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Group seeking to overturn Oklahoma gun law falls short

In this Thursday, Aug. 29, 2019 photo, Oklahoma state Rep. Jason Lowe, D-Oklahoma City, gestures to a stack of petitions during a news conference, in Oklahoma City. A group led by Lowe and and the gun safety group Moms Demand Action, seeking to stop a new law that would allow people in Oklahoma to openly carry firearms without training or a background check, is acknowledging they fell short of the number of signatures needed for a statewide vote on the issue.

OKLAHOMA CITY (AP) — A group seeking to stop a new law that would allow people in Oklahoma to openly carry firearms without training or a background check is acknowledging they fell short of the number of signatures needed for a statewide vote on the issue.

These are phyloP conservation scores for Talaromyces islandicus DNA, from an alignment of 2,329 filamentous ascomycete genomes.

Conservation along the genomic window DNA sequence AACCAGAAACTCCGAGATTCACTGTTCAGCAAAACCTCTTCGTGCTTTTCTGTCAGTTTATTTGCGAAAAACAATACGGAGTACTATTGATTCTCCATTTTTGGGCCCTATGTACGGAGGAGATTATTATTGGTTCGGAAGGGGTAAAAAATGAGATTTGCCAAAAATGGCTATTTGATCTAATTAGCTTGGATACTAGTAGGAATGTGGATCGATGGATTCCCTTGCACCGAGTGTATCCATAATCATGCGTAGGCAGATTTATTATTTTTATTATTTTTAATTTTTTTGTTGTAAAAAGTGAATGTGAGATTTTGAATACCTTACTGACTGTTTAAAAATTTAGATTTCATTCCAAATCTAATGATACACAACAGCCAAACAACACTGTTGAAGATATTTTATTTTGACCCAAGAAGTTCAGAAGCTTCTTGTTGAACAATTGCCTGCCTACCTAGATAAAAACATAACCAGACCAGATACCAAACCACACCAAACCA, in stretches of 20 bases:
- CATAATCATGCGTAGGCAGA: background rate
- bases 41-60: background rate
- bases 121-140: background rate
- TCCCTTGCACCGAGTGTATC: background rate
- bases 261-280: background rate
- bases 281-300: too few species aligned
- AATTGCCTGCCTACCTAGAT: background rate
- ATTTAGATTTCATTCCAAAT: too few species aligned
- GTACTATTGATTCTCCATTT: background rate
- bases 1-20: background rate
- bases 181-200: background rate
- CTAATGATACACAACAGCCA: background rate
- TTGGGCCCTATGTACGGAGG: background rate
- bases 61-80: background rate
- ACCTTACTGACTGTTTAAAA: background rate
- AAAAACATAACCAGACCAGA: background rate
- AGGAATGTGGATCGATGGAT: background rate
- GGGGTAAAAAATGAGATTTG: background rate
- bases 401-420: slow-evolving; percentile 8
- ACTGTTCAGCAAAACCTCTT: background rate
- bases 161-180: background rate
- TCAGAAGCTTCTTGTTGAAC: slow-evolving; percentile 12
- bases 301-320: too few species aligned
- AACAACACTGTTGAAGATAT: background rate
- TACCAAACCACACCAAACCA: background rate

In a court filing on Thursday, an attorney for the group estimates they gathered between 30,000 and 50,000 signatures. They would have needed nearly 60,000 signatures from registered voters to qualify the question for the ballot.

Attorney Brian Ted Jones says one reason for the uncertainty is because supporters were dropping off signatures right up until the Aug. 29 deadline.

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Led by Democratic state Rep. Jason Lowe and the gun safety group Moms Demand Action, supporters say they were prompted to act after two mass shootings last month.

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This story has been corrected to indicate the signature deadline was Aug. 29.

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